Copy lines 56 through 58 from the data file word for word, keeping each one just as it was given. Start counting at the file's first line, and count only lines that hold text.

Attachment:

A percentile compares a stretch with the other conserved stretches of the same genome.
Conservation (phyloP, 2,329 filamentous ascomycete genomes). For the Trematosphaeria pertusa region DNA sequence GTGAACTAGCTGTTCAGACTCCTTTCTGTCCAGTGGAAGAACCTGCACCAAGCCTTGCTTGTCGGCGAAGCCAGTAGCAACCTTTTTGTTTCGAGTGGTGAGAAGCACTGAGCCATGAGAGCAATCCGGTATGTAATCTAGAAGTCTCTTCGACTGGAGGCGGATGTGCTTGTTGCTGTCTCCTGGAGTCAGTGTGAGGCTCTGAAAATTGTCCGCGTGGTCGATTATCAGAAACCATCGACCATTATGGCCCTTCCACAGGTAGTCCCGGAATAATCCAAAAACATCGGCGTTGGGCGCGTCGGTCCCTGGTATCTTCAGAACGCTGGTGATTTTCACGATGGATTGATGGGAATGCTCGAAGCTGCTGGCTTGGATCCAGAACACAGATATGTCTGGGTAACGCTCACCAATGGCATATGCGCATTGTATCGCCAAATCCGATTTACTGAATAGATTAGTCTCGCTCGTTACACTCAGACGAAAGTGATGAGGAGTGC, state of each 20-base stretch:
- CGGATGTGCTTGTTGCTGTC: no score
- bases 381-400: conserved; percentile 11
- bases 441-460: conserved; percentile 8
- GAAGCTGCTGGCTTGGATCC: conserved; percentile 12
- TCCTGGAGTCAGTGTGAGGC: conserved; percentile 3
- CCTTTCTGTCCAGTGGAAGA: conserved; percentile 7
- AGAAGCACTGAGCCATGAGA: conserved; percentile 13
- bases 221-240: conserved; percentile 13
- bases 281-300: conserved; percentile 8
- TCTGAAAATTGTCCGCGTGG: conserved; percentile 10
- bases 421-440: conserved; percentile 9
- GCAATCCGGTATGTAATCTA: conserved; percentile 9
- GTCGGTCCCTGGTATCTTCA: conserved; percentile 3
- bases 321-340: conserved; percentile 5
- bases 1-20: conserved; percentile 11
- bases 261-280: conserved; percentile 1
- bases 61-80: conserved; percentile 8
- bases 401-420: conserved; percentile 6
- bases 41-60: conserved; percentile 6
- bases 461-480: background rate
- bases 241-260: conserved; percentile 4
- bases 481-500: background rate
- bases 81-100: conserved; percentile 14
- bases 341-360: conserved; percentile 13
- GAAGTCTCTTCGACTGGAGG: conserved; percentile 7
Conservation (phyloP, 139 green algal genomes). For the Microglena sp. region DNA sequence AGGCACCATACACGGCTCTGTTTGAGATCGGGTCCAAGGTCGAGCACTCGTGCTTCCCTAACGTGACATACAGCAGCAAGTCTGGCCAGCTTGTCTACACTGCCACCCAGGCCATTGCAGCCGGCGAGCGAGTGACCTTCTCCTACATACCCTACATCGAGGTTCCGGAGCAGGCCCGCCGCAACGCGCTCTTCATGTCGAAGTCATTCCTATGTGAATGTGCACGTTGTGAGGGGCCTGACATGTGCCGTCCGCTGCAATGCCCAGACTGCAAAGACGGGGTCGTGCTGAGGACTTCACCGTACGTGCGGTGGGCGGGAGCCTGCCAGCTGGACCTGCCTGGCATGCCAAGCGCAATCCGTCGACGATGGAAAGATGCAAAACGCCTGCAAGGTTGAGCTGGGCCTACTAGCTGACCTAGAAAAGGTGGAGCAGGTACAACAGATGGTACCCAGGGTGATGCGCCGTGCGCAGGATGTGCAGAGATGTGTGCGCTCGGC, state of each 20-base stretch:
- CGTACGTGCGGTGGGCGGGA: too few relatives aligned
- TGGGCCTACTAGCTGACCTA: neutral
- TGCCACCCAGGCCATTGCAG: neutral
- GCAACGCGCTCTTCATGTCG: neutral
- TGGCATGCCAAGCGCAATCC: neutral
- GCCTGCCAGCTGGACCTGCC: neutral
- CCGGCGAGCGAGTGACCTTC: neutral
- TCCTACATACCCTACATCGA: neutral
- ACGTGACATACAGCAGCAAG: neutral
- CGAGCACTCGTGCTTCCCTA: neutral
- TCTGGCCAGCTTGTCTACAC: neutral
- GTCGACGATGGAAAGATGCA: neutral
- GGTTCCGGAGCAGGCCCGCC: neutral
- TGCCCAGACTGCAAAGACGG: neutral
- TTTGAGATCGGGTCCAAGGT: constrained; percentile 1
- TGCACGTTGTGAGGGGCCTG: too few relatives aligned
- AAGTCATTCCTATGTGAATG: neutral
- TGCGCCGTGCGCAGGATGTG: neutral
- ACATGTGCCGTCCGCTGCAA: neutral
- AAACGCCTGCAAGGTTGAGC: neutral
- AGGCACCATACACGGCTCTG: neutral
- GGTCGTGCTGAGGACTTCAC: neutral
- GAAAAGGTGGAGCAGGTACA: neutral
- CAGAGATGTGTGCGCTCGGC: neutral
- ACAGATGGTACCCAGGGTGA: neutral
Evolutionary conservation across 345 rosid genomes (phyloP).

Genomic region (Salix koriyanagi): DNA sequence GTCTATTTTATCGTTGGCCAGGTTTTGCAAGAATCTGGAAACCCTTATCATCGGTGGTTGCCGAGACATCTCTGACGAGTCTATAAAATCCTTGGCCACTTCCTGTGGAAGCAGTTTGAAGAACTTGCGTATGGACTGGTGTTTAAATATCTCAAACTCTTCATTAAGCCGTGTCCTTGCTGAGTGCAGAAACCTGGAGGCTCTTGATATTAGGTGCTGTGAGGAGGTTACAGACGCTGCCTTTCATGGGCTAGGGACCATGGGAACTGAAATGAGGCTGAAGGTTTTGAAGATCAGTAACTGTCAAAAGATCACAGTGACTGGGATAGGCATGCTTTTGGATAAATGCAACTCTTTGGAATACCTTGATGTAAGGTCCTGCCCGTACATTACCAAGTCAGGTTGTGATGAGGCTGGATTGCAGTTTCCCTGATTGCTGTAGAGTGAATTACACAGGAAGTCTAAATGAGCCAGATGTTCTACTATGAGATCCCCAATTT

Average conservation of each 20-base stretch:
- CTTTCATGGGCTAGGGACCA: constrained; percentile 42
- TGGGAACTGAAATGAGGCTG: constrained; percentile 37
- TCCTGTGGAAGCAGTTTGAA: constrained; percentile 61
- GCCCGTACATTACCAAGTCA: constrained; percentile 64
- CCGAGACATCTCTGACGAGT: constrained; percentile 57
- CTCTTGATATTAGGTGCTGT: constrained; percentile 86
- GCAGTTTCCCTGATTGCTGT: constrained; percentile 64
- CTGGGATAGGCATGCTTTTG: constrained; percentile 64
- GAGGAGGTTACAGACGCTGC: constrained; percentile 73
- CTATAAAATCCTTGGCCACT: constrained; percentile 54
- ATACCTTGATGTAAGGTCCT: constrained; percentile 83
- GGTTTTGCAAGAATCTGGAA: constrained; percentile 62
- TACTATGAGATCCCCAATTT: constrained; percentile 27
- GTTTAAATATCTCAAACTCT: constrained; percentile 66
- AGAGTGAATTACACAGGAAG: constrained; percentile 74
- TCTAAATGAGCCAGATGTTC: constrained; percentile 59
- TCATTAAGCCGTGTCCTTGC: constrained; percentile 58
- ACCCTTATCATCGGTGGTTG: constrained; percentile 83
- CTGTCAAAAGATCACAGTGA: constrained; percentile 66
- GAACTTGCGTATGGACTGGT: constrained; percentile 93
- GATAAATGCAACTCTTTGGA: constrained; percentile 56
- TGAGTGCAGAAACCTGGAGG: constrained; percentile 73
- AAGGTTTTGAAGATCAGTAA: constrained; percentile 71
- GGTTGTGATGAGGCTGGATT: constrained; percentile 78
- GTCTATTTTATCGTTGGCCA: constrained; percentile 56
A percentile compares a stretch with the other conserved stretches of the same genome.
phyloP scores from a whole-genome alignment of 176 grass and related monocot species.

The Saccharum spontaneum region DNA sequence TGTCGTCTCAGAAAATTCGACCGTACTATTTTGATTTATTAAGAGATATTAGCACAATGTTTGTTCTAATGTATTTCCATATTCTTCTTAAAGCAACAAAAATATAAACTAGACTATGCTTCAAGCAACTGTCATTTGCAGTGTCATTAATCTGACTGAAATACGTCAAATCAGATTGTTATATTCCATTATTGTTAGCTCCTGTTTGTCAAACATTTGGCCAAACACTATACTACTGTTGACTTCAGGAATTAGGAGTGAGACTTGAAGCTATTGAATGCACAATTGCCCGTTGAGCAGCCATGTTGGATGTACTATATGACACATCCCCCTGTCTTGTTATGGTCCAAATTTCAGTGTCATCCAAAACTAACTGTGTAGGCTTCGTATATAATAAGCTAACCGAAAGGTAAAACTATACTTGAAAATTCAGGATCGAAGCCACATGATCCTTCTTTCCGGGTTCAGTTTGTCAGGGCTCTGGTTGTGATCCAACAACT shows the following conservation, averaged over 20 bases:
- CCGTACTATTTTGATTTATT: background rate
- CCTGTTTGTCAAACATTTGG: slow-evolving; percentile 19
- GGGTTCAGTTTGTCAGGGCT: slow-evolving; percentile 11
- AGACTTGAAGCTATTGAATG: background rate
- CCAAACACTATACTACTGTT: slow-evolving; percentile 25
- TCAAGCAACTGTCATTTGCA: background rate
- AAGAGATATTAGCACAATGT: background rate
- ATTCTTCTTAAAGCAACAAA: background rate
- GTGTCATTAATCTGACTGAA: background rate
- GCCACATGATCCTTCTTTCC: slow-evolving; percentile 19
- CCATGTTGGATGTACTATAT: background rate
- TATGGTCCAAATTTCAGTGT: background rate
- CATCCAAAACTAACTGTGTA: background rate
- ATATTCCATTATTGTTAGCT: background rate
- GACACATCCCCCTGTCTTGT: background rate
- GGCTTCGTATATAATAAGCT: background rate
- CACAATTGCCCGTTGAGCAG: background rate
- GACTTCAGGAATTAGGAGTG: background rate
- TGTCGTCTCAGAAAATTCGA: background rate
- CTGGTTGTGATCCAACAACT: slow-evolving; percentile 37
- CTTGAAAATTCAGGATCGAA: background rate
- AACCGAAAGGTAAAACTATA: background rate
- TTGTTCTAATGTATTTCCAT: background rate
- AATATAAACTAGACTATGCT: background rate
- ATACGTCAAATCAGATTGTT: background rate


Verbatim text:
Average conservation of each 20-base stretch:
- CTTTCATGGGCTAGGGACCA: constrained; percentile 42
- TGGGAACTGAAATGAGGCTG: constrained; percentile 37